More than 100 Canadians have donated money for airfare and exposed themselves to criminal prosecution in an effort to force Ottawa to allow a Canadian citizen to fly home from Sudan, where he’s been stranded since being labeled an al-Qaeda operative by the United Nations. Most of the 115 contributors from across Canada, including university professors, teachers, lawyers, artists and farmers, have given sums of $10 or $20 to buy Abdelrazik’s $996 ticket from Khartoum to Toronto.

Abousfian Abdelrazik, 47, is lost in a legal no-man’s land. Canadian and Sudanese authorities have cleared him of being a terrorist suspect after years of questioning, imprisonment and torture. But he remains on the UN terror list at the behest of the United States, according to his lawyer. The Canadian government gave Abdelrazik “temporary safe haven” at the Khartoum embassy nearly a year ago. Foreign Affairs spokesperson Emma Welford would not say whether emergency travel documents will be issued, as promised, saying only that Canada is obliged to enforce the United Nations travel ban on Abdelrazik.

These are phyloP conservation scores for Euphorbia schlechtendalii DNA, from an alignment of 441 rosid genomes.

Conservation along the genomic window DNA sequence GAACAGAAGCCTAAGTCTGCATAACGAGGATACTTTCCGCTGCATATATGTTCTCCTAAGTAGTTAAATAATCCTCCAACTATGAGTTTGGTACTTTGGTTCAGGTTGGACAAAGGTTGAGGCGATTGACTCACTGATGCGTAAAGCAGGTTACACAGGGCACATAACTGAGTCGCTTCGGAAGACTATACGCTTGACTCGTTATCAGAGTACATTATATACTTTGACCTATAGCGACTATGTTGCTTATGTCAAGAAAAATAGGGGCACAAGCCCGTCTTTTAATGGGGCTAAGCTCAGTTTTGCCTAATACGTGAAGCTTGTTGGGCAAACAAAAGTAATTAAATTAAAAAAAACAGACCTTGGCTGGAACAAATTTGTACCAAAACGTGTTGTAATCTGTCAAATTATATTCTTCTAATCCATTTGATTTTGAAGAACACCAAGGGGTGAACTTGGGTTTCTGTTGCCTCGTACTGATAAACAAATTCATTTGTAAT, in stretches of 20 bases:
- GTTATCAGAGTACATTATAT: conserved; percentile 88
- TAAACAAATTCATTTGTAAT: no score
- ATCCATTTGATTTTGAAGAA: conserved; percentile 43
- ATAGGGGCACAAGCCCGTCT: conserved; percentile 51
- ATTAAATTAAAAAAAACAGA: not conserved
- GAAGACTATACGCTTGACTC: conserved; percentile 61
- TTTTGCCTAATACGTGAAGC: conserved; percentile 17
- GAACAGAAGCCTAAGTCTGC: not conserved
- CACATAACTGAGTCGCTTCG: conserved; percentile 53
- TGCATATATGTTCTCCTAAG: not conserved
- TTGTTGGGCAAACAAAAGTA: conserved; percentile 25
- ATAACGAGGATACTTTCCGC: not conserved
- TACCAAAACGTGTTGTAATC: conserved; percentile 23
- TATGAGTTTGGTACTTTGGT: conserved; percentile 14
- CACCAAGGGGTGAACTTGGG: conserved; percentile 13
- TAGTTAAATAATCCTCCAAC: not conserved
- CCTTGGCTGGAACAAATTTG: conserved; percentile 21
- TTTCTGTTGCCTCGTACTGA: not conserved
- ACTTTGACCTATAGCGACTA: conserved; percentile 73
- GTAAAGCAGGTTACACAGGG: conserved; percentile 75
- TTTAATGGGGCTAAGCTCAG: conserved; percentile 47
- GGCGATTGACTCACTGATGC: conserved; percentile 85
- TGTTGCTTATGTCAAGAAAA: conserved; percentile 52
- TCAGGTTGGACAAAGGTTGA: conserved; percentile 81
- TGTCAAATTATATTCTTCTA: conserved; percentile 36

Abdelrazik, a former Montreal resident with three children and an ex-wife living in Canada, was arrested in Sudan in 2003 when he was visiting his sick mother.

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